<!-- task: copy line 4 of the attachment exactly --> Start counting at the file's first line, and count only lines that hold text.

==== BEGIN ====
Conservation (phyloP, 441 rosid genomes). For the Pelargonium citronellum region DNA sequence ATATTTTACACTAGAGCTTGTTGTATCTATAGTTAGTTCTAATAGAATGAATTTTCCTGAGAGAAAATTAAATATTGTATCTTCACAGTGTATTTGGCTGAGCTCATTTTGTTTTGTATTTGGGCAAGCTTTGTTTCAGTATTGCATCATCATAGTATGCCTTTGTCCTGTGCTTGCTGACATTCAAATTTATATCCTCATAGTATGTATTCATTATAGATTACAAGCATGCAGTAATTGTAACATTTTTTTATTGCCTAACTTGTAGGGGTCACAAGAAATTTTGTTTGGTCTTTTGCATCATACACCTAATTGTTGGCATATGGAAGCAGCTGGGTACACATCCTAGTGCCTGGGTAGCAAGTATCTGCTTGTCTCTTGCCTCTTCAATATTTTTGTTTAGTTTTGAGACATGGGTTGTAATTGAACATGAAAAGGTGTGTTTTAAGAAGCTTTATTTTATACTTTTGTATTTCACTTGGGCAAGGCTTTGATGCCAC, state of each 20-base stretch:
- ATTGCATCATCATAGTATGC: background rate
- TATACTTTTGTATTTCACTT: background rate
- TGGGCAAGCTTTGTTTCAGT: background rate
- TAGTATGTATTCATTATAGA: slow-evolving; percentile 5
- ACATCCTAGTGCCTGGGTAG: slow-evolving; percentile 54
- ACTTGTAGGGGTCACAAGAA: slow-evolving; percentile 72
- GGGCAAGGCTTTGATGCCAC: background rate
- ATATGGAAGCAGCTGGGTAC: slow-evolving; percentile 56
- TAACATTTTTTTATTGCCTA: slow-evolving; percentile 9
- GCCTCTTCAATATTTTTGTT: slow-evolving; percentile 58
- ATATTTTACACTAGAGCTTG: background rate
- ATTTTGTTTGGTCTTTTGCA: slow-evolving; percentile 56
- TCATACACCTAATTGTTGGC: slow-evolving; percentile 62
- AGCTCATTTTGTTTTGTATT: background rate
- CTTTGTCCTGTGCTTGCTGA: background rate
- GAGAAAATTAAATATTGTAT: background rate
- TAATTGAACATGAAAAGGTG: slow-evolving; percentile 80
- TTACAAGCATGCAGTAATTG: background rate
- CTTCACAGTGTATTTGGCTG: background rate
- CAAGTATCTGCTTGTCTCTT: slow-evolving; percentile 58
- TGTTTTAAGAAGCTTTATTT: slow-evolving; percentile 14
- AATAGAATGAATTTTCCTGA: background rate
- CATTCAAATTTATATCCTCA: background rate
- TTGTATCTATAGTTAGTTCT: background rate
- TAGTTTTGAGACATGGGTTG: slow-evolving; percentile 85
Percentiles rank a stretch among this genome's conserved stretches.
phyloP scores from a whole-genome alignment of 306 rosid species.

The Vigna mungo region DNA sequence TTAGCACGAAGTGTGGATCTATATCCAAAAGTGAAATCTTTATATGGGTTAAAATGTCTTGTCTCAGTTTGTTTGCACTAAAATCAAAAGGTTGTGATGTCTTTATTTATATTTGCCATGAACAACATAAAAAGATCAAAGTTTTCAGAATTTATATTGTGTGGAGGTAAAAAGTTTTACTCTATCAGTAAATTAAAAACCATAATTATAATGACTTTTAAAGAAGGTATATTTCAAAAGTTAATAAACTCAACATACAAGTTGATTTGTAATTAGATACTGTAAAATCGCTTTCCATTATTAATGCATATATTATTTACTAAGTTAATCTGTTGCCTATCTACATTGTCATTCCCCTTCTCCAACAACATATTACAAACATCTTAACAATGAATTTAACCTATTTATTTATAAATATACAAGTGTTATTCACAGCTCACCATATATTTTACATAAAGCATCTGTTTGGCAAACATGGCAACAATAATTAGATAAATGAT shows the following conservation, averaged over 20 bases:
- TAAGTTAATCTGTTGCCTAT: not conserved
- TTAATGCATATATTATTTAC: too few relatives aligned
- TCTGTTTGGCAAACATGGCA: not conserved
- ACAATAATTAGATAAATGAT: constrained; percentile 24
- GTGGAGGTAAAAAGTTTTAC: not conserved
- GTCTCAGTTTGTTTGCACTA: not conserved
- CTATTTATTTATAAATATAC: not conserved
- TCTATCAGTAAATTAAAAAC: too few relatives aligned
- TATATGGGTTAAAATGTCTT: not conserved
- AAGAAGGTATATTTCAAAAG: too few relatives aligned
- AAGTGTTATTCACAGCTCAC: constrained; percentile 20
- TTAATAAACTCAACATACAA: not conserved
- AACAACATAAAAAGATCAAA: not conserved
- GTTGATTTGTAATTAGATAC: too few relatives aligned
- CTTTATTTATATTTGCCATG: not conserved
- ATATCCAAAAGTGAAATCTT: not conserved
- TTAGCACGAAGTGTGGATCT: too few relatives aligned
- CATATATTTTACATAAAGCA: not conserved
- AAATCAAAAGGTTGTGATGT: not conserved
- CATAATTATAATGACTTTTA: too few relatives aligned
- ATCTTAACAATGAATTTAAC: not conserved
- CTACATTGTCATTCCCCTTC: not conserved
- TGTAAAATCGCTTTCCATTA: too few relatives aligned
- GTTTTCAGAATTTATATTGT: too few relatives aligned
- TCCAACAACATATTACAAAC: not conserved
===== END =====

- TGGGCAAGCTTTGTTTCAGT: background rate